The Middle Class Taxpayers Association, the San Diego County Building and Construction Trades Council, affiliated unions, and thousands of construction workers are calling upon the board of the Grossmont-Cuyamaca Community College District (GCCCD) to negotiate a Project Labor Agreement (PLA) with a local hire provision.
Sweetwater School District Leaders Vote to Negotiate a Local Hire Agreement with Career Training Opportunities
Agreement to Bring Added Transparency & Accountability
October 13, 2015, CHULA VISTA, CA – Last night, the School Board of the Sweetwater Union High School District (SUHSD) voted 4-0 to negotiate a Project Labor Agreement (PLA) with the San Diego County Building and Construction Trades Council and their unions. PLAs ensure that local tax dollars have the greatest impact on the local economy by creating quality jobs and supporting training, apprenticeships, and careers for local workers.
PLAs are also known as Community Hiring Agreements or Project Stabilization Agreements, and are a type of contract used in the construction industry to set the terms and conditions of employment on large projects of long duration and design complexity. PLAs help ensure that construction projects are delivered on time and within budget, and that quality standards and workplace safety is achieved through transparent documentation with local oversight.
PLAs benefit the community with good-paying local jobs for the residents of the school district and training opportunities for disadvantaged workers, along with opportunities for small or minority-owned businesses. PLAs invest in communities by ensuring every employee has access to a fair wage, healthcare, and pension benefits so that he or she can support a family. The influx of family-supporting wages connected to long-term careers alleviates burdens on public assistance programs, increases the tax base, and creates a boon to the local economy.
SUHSD Boardmember Paula Hall advocated for a PLA noting that these agreements are good for taxpayers in that they help ensure projects are managed efficiently and completed on time by enabling better workforce coordination. “PLAs require more documentation and that’s a good thing for transparency,” said Ms. Hall.
Noting that the Board and the local community have raised concerns about excessive construction costs associated with the previous administration and that it is time to look at new methods to achieve district transparency, SUHSD Boardmember Arturo Solis exclaimed, “I believe this [PLA] is going to be a good thing and we’re going to continue to do our best to make this a better school district.”
Tom Lemmon, Business Manager of the San Diego County Building and Construction Trades Council, applauded the Board’s decision enter into negotiations with the Council and their unions to create good paying, local jobs for the community. “Our union apprenticeship programs provide local community members with the opportunity to ‘earn while they learn’, receive full family medical coverage, retirement benefits, and enter into a life-long middle-class career without college debt.”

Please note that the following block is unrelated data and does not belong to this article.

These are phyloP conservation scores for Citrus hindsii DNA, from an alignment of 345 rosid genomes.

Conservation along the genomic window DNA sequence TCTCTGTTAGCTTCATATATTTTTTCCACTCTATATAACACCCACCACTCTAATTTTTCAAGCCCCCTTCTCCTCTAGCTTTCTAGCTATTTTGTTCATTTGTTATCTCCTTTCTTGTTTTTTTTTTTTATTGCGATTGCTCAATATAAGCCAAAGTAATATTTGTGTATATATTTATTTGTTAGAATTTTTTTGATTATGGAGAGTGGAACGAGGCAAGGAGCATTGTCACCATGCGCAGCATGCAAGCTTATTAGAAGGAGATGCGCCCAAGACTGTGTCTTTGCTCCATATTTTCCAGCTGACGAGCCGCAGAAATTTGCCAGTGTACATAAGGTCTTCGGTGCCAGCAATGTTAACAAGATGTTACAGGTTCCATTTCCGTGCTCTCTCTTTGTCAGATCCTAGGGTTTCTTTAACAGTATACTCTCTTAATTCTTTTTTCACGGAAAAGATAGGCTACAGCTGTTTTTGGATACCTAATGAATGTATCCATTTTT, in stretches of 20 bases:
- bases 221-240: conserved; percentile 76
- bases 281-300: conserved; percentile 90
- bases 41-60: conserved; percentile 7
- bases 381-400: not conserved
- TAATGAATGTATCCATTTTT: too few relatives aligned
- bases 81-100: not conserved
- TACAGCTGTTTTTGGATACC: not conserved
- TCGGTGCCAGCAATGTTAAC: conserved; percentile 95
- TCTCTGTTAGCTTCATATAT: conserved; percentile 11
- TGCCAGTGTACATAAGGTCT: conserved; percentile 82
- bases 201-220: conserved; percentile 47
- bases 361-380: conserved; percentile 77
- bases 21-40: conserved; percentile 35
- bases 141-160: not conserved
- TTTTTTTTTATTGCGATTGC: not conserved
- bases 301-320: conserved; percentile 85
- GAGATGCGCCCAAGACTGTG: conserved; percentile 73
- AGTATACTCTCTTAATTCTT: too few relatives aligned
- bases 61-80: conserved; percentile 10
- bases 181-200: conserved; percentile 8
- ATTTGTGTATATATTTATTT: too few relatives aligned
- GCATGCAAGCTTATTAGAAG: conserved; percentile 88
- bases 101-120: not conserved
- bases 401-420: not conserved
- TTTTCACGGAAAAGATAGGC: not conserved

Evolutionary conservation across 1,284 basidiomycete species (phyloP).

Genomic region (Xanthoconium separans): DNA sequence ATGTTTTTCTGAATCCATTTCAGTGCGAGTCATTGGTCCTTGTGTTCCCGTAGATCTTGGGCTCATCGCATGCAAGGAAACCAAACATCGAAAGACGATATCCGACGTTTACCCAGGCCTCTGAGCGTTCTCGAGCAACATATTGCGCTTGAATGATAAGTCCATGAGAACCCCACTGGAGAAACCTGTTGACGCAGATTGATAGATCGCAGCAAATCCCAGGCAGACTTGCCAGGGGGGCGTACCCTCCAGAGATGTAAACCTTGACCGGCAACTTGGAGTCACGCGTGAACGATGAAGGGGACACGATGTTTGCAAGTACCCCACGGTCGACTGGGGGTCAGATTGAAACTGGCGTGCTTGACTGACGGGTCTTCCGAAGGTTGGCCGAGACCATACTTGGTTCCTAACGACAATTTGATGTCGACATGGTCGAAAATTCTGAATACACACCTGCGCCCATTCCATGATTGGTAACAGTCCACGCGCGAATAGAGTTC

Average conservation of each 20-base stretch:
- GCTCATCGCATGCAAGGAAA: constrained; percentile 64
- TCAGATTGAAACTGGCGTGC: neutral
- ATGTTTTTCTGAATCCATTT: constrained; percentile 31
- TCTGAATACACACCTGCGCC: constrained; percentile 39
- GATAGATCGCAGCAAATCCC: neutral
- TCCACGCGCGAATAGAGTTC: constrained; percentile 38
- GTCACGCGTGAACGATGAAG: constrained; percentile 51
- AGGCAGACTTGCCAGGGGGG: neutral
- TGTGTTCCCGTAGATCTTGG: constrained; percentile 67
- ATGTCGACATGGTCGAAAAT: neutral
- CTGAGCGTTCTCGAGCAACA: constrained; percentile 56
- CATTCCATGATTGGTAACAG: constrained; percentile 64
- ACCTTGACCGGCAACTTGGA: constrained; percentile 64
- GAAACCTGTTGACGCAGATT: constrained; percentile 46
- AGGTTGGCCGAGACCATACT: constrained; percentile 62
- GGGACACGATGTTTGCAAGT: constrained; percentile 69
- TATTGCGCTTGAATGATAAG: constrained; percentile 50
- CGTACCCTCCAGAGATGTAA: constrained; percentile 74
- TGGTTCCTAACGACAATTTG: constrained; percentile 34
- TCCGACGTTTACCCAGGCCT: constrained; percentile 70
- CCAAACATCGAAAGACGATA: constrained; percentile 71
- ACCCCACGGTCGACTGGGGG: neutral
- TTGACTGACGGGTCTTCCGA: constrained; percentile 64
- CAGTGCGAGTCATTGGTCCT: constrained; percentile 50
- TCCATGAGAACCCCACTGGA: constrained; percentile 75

During public testimony, advocates of working families spoke strongly in favor of PLAs and noted that taxpayers paying for the bond should have the opportunity to work on these construction projects and enter into the excellent apprenticeship and career training opportunities offered by the trades unions.
Project Labor Agreements use a fair, open, and competitive process for union and non-union contractors alike, ensuring that everyone is playing by the same rules. Examples from other Project Labor Agreements point out that they do not result in fewer bids from contractors or increased costs. Under the Riverside Community College 2 District’s Project Labor Agreement, construction projects have surpassed local business participation goals. In addition, both union and non-union contractors were well-represented on projects.
The San Diego Unified School District and the Southwestern Community College Districts have embraced these agreements and their projects are being completed on time and within budget while creating careers for local residents. Additionally, the City of Long Beach made news earlier this year when their City Council unanimously adopted a citywide PLA with local hire provisions and opportunities for disadvantaged residents and veterans.
SUHSD will now open PLA negotiations with the San Diego County Building and Construction Trades Council, and seek input from the public. Once an agreement has been reached, the SUHSD School Board will consider the adoption of the PLA at a public meeting.
Seattle has entered into a community-workforce agreement with almost 20 labor unions, Mayor Ed Murray announced in a news release Monday.
The agreement will serve as a “job-site constitution” on certain city construction and public-works projects, “establishing work-site conditions, project execution and protocol to resolve labor disputes,” the mayor said.
Community groups including labor, environmental, health, transportation, social justice, and housing organizations coalesced together to advocate on a common community benefits platform. As a result of the effort, the city council of South San Francisco adopted a specific plan earlier this year, which is one of the most innovative in the nation in creating a nexus between land-use and the socio-economic impacts of development.